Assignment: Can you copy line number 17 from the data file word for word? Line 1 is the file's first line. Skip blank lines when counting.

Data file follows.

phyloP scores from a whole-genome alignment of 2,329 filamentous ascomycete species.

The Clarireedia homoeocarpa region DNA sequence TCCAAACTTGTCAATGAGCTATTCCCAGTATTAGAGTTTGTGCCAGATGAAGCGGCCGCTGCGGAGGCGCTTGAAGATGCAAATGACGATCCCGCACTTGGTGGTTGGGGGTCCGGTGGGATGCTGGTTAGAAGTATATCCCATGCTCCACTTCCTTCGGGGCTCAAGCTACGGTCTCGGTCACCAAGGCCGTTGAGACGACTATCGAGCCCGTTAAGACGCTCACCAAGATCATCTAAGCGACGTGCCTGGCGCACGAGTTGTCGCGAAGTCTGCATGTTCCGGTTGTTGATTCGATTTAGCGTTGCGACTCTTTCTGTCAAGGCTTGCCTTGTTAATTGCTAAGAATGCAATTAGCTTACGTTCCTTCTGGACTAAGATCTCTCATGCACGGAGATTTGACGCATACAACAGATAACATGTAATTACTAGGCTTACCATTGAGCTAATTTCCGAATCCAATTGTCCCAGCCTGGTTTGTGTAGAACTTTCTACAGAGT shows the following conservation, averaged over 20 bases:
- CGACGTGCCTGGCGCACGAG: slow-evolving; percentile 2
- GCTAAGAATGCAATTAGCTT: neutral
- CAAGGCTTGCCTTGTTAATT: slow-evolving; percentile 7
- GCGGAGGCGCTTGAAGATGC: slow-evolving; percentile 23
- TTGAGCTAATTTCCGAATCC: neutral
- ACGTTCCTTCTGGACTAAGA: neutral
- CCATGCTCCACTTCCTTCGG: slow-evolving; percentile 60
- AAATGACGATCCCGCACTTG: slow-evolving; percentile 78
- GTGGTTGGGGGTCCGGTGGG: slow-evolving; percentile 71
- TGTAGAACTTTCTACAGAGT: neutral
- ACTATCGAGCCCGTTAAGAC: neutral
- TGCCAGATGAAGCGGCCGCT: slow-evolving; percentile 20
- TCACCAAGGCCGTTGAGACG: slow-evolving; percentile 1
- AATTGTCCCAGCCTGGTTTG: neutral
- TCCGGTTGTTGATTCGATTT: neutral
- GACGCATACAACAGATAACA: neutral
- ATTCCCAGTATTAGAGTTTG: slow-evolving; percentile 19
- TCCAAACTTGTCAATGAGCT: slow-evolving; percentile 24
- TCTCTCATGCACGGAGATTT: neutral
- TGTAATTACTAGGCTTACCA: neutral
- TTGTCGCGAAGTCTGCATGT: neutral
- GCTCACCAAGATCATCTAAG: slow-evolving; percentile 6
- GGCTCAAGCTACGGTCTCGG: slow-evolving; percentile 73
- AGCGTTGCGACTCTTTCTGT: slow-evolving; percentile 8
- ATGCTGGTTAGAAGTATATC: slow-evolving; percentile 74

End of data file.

- TCCGGTTGTTGATTCGATTT: neutral